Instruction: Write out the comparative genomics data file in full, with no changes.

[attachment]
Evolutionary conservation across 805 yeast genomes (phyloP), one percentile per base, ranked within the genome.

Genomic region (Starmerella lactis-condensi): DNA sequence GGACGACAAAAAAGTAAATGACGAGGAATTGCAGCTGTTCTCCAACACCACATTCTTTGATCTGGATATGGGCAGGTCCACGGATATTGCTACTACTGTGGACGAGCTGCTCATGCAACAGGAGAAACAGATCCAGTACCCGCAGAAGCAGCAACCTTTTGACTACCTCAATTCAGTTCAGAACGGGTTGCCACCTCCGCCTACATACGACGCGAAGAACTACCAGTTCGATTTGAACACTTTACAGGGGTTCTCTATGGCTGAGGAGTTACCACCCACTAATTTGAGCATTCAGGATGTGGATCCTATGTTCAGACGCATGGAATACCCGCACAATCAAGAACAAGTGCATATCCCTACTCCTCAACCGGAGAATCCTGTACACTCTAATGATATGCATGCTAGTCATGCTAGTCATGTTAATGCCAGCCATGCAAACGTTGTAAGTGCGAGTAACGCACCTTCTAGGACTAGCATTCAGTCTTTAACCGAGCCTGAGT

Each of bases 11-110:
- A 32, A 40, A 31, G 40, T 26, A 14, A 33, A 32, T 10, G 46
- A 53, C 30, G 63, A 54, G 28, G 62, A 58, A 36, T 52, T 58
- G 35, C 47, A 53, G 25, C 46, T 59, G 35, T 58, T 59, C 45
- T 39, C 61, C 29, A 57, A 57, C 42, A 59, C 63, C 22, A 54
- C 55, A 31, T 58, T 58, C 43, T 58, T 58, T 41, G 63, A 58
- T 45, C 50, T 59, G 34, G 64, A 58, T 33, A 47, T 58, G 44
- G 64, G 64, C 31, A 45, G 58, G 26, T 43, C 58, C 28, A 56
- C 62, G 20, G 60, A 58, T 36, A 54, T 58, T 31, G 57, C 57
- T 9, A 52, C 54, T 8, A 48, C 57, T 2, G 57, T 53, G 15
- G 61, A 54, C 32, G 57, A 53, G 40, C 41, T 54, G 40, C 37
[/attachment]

Evolutionary conservation across 805 yeast genomes (phyloP), one percentile per base, ranked within the genome.

Genomic region (Starmerella lactis-condensi): DNA sequence GGACGACAAAAAAGTAAATGACGAGGAATTGCAGCTGTTCTCCAACACCACATTCTTTGATCTGGATATGGGCAGGTCCACGGATATTGCTACTACTGTGGACGAGCTGCTCATGCAACAGGAGAAACAGATCCAGTACCCGCAGAAGCAGCAACCTTTTGACTACCTCAATTCAGTTCAGAACGGGTTGCCACCTCCGCCTACATACGACGCGAAGAACTACCAGTTCGATTTGAACACTTTACAGGGGTTCTCTATGGCTGAGGAGTTACCACCCACTAATTTGAGCATTCAGGATGTGGATCCTATGTTCAGACGCATGGAATACCCGCACAATCAAGAACAAGTGCATATCCCTACTCCTCAACCGGAGAATCCTGTACACTCTAATGATATGCATGCTAGTCATGCTAGTCATGTTAATGCCAGCCATGCAAACGTTGTAAGTGCGAGTAACGCACCTTCTAGGACTAGCATTCAGTCTTTAACCGAGCCTGAGT

Each of bases 11-110:
- A 32, A 40, A 31, G 40, T 26, A 14, A 33, A 32, T 10, G 46
- A 53, C 30, G 63, A 54, G 28, G 62, A 58, A 36, T 52, T 58
- G 35, C 47, A 53, G 25, C 46, T 59, G 35, T 58, T 59, C 45
- T 39, C 61, C 29, A 57, A 57, C 42, A 59, C 63, C 22, A 54
- C 55, A 31, T 58, T 58, C 43, T 58, T 58, T 41, G 63, A 58
- T 45, C 50, T 59, G 34, G 64, A 58, T 33, A 47, T 58, G 44
- G 64, G 64, C 31, A 45, G 58, G 26, T 43, C 58, C 28, A 56
- C 62, G 20, G 60, A 58, T 36, A 54, T 58, T 31, G 57, C 57
- T 9, A 52, C 54, T 8, A 48, C 57, T 2, G 57, T 53, G 15
- G 61, A 54, C 32, G 57, A 53, G 40, C 41, T 54, G 40, C 37